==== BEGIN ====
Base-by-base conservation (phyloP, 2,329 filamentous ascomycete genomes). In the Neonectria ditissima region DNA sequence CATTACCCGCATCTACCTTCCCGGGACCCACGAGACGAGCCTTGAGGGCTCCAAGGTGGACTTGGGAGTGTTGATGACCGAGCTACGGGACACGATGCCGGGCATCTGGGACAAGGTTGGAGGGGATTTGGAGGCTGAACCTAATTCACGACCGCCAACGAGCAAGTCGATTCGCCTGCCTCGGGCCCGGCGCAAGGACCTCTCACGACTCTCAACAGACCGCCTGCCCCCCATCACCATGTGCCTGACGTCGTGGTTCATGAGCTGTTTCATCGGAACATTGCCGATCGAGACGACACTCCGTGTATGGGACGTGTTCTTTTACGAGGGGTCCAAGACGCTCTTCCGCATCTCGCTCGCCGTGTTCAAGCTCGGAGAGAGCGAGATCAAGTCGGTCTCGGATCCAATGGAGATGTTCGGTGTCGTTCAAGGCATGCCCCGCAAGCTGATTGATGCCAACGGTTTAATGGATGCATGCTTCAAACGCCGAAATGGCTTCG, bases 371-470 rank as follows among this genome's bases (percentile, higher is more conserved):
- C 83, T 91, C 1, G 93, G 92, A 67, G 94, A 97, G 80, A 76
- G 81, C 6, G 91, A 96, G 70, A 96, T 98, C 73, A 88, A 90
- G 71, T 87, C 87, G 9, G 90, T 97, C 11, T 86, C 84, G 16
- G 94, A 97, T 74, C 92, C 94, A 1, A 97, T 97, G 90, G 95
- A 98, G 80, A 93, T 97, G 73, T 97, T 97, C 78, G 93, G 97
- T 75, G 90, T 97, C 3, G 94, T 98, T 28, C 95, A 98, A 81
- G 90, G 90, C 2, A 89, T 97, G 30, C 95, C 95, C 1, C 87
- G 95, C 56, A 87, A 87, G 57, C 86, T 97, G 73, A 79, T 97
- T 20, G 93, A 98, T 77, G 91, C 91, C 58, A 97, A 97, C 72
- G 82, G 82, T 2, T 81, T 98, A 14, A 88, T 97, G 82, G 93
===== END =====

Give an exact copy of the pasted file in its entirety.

Base-by-base conservation (phyloP, 2,329 filamentous ascomycete genomes). In the Neonectria ditissima region DNA sequence CATTACCCGCATCTACCTTCCCGGGACCCACGAGACGAGCCTTGAGGGCTCCAAGGTGGACTTGGGAGTGTTGATGACCGAGCTACGGGACACGATGCCGGGCATCTGGGACAAGGTTGGAGGGGATTTGGAGGCTGAACCTAATTCACGACCGCCAACGAGCAAGTCGATTCGCCTGCCTCGGGCCCGGCGCAAGGACCTCTCACGACTCTCAACAGACCGCCTGCCCCCCATCACCATGTGCCTGACGTCGTGGTTCATGAGCTGTTTCATCGGAACATTGCCGATCGAGACGACACTCCGTGTATGGGACGTGTTCTTTTACGAGGGGTCCAAGACGCTCTTCCGCATCTCGCTCGCCGTGTTCAAGCTCGGAGAGAGCGAGATCAAGTCGGTCTCGGATCCAATGGAGATGTTCGGTGTCGTTCAAGGCATGCCCCGCAAGCTGATTGATGCCAACGGTTTAATGGATGCATGCTTCAAACGCCGAAATGGCTTCG, bases 371-470 rank as follows among this genome's bases (percentile, higher is more conserved):
- C 83, T 91, C 1, G 93, G 92, A 67, G 94, A 97, G 80, A 76
- G 81, C 6, G 91, A 96, G 70, A 96, T 98, C 73, A 88, A 90
- G 71, T 87, C 87, G 9, G 90, T 97, C 11, T 86, C 84, G 16
- G 94, A 97, T 74, C 92, C 94, A 1, A 97, T 97, G 90, G 95
- A 98, G 80, A 93, T 97, G 73, T 97, T 97, C 78, G 93, G 97
- T 75, G 90, T 97, C 3, G 94, T 98, T 28, C 95, A 98, A 81
- G 90, G 90, C 2, A 89, T 97, G 30, C 95, C 95, C 1, C 87
- G 95, C 56, A 87, A 87, G 57, C 86, T 97, G 73, A 79, T 97
- T 20, G 93, A 98, T 77, G 91, C 91, C 58, A 97, A 97, C 72
- G 82, G 82, T 2, T 81, T 98, A 14, A 88, T 97, G 82, G 93